Meet the Woman Taking on Her Former Boss, the Prison Industry, and Big Oil’s Fave Democrat

Jessica Cisneros, 26, hopes to unseat Henry Cuellar (D-Texas)

Adriana Maestas
ZORA
Published in
9 min readAug 5, 2019

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Courtesy of Jessica Cisneros

JJessica Cisneros and Congressman Henry Cuellar (D-Texas) are not strangers to one another. In 2014, Cisneros was an intern in Cuellar’s Washington, D.C., office as an undergraduate student at the University of Texas, Austin. She remembers being one of just a few people who were from Texas’ 28th District. Fewer than half of the people in the office were people of color.

People were taking notice of her ambition even as an intern. A staff member for Cuellar at the time referred to Cisneros as “Congresswoman Jess” because of her energy and drive, which didn’t please the boss, who suggested that she adjust her goals to a lower office.

When Cisneros worked for Congressman Cuellar, she was initially excited to see the legislative process and how it affected people in the district back home. But she soon realized that Cuellar was silent on many issues that she perceives as being important to the people in the district, such as poverty, health care access (especially for women), immigration, and the environment.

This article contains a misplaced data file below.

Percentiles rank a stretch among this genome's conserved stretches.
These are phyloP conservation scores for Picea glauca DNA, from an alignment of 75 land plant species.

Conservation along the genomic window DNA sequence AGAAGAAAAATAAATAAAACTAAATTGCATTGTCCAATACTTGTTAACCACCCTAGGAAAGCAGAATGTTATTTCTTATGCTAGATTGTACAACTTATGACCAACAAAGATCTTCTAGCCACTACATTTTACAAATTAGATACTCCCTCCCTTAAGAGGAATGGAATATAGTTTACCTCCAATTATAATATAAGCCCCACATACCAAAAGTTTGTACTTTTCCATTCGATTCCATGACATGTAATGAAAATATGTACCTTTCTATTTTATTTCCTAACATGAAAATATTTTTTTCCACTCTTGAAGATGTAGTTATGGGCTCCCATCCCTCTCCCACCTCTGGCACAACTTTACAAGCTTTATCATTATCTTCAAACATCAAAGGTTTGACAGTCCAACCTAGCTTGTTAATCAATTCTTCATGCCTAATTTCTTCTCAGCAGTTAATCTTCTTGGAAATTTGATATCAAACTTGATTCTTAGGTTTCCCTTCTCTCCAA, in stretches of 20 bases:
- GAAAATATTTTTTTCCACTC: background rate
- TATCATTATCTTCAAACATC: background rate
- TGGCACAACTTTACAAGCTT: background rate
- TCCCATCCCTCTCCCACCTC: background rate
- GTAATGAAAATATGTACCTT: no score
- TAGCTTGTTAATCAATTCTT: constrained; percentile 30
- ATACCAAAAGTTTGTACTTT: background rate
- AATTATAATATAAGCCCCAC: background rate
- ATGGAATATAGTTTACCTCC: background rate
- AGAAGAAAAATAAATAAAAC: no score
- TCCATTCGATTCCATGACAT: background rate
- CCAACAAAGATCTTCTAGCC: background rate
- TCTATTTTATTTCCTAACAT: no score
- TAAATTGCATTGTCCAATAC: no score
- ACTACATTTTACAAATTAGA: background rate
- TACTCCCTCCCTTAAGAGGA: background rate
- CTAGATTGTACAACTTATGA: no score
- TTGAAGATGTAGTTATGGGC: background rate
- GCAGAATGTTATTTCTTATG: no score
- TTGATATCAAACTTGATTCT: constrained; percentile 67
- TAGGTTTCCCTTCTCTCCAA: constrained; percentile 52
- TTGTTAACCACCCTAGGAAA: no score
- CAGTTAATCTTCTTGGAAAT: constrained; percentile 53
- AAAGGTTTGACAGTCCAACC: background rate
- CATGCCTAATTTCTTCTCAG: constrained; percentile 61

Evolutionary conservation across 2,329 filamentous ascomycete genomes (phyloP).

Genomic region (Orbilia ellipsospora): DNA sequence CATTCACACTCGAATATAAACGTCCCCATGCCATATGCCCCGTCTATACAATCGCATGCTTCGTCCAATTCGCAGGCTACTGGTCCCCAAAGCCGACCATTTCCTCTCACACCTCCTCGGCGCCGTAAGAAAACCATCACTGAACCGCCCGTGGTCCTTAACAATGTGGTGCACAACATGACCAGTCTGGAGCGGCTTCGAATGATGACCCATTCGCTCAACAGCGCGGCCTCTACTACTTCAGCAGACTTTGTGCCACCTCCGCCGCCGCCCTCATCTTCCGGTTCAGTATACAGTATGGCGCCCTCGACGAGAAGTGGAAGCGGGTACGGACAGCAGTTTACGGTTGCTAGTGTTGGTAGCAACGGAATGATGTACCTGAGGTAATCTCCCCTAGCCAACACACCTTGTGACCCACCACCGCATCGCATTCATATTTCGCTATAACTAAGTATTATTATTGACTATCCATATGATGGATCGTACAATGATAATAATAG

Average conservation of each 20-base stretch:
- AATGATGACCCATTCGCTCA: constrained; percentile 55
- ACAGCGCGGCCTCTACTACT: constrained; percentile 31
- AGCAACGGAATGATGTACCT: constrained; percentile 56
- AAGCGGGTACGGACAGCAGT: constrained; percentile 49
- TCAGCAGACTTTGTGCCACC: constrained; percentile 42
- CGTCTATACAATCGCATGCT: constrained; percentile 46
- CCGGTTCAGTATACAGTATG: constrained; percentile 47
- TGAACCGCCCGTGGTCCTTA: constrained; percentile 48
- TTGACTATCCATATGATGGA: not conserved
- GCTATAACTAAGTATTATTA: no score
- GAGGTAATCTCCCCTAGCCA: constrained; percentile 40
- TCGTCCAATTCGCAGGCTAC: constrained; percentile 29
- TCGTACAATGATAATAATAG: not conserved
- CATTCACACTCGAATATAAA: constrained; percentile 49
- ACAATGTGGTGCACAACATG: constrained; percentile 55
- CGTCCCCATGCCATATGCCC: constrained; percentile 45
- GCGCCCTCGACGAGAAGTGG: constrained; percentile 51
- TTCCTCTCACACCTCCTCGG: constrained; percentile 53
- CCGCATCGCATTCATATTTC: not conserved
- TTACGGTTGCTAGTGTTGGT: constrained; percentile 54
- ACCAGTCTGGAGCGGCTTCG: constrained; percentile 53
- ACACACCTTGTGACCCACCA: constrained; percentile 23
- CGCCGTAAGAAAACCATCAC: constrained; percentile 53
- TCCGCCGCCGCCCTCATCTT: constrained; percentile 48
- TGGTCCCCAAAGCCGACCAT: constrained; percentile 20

Born and raised in Laredo, Texas, Cisneros is the daughter of Mexican immigrants who came to the United States to seek urgent medical care for her older sister. Her sister was able to obtain the medical care that she needed in the United States and is now thriving as an adult. This 26-year-old immigration attorney witnessed firsthand how her family and others like them in the region struggle to make a better life for themselves. Her father used to be a farmworker, and now he’s a truck driver. Her mother is a stay-at-home mom.

Texas’ 28th Congressional District spans nine counties, including Bexar, Wilson, Atascosa, La Salle, McMullen, Webb, Zapata, Starr, and Hidalgo. The district is 77% Latino, with an overwhelming majority of those being Mexican American. Laredo specifically sits across the border from Nuevo Laredo, Tamaulipas, Mexico, and is over 95% Latino; it is one of the least ethnically diverse cities of its size in the United States. The relationship with Mexico is important to the region, and just this year, Laredo was ranked as the number one trade port in the

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Adriana Maestas
ZORA
Writer for

Southern California based freelance writer